Ultrathin Solar Cells Reach Nearly 20% Efficiency – “Nature Energy” Publishes Paper by Centre de Nano-Sciences et de Nanotechnologies and Fraunhofer ISE
Researchers at the French Centre de Nanosciences et de Nanotechnologies (C2N) have succeeded, in collaboration with researchers at Fraunhofer ISE and others, to efficiently trap sunlight in a solar cell thanks to an ultrathin absorbing layer made of 205 nm-thick gallium arsenide (GaAs) on a nanostructured back mirror. With this new process of fabrication, an efficiency of nearly 20% was obtained.
Up to now, the state-of-the-art 20%-efficient solar cells fabricated from GaAs required at least 1 micrometer-thick layers of semiconductor material, or even 40 µm or more in the case of silicon. Thinning the absorber automatically reduces absorption of sunlight and conversion efficiency. A flat mirror at the backside of the cell can help and lead to double-pass absorption, but no more. Yet, a stronger thickness reduction would enable material savings of scarce materials and industrial throughput improvements due to shorter deposition times. But previous attempts of light trapping have been greatly limited in performance by the optical and electrical losses.
Researchers of the team led by Stéphane Collin at the Centre for Nanoscience and Nanotechnology - C2N (CNRS/Université Paris-Saclay), in collaboration with Fraunhofer ISE in particular, have developed a new strategy to trap light in ultrathin layers made of only 205 nm-thick gallium arsenide, a semiconductor of the III-V family. The guiding idea was to conceive a nanostructured back mirror to create multiple overlapping resonances in the solar cell, identified as Fabry–Perot and guided-mode resonances. They constrain light to stay longer in the absorber, resulting in efficient optical absorption despite the low quantity of material. Thanks to numerous resonances, absorption is enhanced over a large spectral range that fits the solar spectrum from the visible to the infrared. Controlling the fabrication of patterned mirrors at the nanometer scale was a key in the project. The team used nanoimprint lithography to directly emboss a sol-gel derived film of titanium dioxide, an inexpensive, rapid and scalable technique.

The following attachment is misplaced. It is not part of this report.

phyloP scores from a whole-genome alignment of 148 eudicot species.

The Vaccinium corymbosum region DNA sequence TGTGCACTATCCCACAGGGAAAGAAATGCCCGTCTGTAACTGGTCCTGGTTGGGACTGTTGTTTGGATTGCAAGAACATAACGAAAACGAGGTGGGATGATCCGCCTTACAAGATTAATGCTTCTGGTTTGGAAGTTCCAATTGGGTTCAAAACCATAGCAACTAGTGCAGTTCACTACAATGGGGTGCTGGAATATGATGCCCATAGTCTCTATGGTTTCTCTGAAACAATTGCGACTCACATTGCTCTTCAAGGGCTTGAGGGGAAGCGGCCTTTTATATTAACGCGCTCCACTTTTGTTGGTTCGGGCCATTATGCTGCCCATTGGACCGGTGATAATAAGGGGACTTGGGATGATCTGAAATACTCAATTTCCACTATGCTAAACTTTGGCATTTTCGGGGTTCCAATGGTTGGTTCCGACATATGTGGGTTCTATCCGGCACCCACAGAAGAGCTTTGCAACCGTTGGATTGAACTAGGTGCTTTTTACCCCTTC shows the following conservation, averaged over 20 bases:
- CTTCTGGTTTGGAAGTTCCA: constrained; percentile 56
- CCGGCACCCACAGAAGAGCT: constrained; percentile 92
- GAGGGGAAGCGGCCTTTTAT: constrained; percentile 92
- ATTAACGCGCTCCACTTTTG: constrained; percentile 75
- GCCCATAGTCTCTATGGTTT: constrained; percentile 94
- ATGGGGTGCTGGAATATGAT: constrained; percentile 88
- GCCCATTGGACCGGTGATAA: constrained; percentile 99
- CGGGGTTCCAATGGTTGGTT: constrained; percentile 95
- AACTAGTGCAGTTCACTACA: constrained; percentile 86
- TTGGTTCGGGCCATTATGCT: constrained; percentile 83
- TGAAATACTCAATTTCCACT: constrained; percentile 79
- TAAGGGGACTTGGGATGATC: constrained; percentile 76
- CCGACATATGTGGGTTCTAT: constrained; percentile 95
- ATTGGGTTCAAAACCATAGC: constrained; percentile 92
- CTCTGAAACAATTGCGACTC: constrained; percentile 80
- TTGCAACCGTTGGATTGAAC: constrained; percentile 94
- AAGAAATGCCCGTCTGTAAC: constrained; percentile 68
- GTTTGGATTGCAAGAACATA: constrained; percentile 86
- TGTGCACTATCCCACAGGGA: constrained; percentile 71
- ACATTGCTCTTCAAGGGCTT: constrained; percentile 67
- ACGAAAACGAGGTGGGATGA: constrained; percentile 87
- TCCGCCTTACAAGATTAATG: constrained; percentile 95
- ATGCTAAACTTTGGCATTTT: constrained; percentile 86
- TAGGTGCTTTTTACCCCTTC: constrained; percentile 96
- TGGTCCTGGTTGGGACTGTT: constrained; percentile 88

“Together with our French partners we are very happy about this result and its publication in the renowned journal “Nature Energy”, says Dr. Frank Dimroth, Head of the Department “III-V Photovoltaics and Concentrator Technology” at Fraunhofer ISE. And he adds: “We expect to be able to even further improve the efficiency of ultrathin solar cells”. The work published in Nature Energy demonstrates that this architecture should enable 25% efficiency in the short term. Even if the limits are still unknown, researchers are convinced that the thickness could be further reduced without efficiency loss, at least by a factor of two. GaAs solar cells are still commercially limited to space application due to their cost. However, researchers are already working to extend this concept for large-scale photovoltaics made of e.g. CdTe, CIGS or silicon materials.